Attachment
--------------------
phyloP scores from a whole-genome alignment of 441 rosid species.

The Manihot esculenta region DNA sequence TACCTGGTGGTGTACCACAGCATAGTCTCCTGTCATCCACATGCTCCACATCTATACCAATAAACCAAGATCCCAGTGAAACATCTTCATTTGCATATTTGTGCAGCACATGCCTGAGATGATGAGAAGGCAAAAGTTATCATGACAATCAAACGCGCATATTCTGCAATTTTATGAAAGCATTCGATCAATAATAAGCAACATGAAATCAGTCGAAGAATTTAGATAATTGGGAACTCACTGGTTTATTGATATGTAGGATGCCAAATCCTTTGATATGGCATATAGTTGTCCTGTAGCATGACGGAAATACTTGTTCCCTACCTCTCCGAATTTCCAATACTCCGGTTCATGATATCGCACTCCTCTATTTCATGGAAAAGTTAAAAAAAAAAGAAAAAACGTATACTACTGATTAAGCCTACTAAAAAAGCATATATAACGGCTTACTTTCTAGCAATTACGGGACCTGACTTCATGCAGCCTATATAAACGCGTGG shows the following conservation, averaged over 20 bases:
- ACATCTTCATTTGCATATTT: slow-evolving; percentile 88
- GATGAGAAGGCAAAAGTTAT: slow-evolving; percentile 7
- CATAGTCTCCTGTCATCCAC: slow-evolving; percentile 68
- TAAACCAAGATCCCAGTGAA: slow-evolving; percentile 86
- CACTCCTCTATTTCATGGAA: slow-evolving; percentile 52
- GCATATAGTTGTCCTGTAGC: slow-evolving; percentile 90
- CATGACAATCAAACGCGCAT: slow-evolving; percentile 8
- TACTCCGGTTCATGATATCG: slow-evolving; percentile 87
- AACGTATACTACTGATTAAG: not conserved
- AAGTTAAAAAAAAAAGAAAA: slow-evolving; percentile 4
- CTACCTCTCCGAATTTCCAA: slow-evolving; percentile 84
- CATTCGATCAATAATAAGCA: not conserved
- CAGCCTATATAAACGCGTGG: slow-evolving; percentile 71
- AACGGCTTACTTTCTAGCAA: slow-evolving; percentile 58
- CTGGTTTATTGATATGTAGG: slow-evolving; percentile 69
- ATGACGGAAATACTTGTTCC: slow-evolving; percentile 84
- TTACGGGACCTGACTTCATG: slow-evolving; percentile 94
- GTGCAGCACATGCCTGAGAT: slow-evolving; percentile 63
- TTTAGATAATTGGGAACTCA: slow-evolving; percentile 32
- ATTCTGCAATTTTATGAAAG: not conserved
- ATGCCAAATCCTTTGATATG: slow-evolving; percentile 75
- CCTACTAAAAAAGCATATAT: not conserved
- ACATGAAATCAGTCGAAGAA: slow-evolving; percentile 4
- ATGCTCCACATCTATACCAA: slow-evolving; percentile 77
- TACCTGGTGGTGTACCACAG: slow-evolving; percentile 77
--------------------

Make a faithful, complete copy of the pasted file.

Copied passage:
phyloP scores from a whole-genome alignment of 441 rosid species.

The Manihot esculenta region DNA sequence TACCTGGTGGTGTACCACAGCATAGTCTCCTGTCATCCACATGCTCCACATCTATACCAATAAACCAAGATCCCAGTGAAACATCTTCATTTGCATATTTGTGCAGCACATGCCTGAGATGATGAGAAGGCAAAAGTTATCATGACAATCAAACGCGCATATTCTGCAATTTTATGAAAGCATTCGATCAATAATAAGCAACATGAAATCAGTCGAAGAATTTAGATAATTGGGAACTCACTGGTTTATTGATATGTAGGATGCCAAATCCTTTGATATGGCATATAGTTGTCCTGTAGCATGACGGAAATACTTGTTCCCTACCTCTCCGAATTTCCAATACTCCGGTTCATGATATCGCACTCCTCTATTTCATGGAAAAGTTAAAAAAAAAAGAAAAAACGTATACTACTGATTAAGCCTACTAAAAAAGCATATATAACGGCTTACTTTCTAGCAATTACGGGACCTGACTTCATGCAGCCTATATAAACGCGTGG shows the following conservation, averaged over 20 bases:
- ACATCTTCATTTGCATATTT: slow-evolving; percentile 88
- GATGAGAAGGCAAAAGTTAT: slow-evolving; percentile 7
- CATAGTCTCCTGTCATCCAC: slow-evolving; percentile 68
- TAAACCAAGATCCCAGTGAA: slow-evolving; percentile 86
- CACTCCTCTATTTCATGGAA: slow-evolving; percentile 52
- GCATATAGTTGTCCTGTAGC: slow-evolving; percentile 90
- CATGACAATCAAACGCGCAT: slow-evolving; percentile 8
- TACTCCGGTTCATGATATCG: slow-evolving; percentile 87
- AACGTATACTACTGATTAAG: not conserved
- AAGTTAAAAAAAAAAGAAAA: slow-evolving; percentile 4
- CTACCTCTCCGAATTTCCAA: slow-evolving; percentile 84
- CATTCGATCAATAATAAGCA: not conserved
- CAGCCTATATAAACGCGTGG: slow-evolving; percentile 71
- AACGGCTTACTTTCTAGCAA: slow-evolving; percentile 58
- CTGGTTTATTGATATGTAGG: slow-evolving; percentile 69
- ATGACGGAAATACTTGTTCC: slow-evolving; percentile 84
- TTACGGGACCTGACTTCATG: slow-evolving; percentile 94
- GTGCAGCACATGCCTGAGAT: slow-evolving; percentile 63
- TTTAGATAATTGGGAACTCA: slow-evolving; percentile 32
- ATTCTGCAATTTTATGAAAG: not conserved
- ATGCCAAATCCTTTGATATG: slow-evolving; percentile 75
- CCTACTAAAAAAGCATATAT: not conserved
- ACATGAAATCAGTCGAAGAA: slow-evolving; percentile 4
- ATGCTCCACATCTATACCAA: slow-evolving; percentile 77
- TACCTGGTGGTGTACCACAG: slow-evolving; percentile 77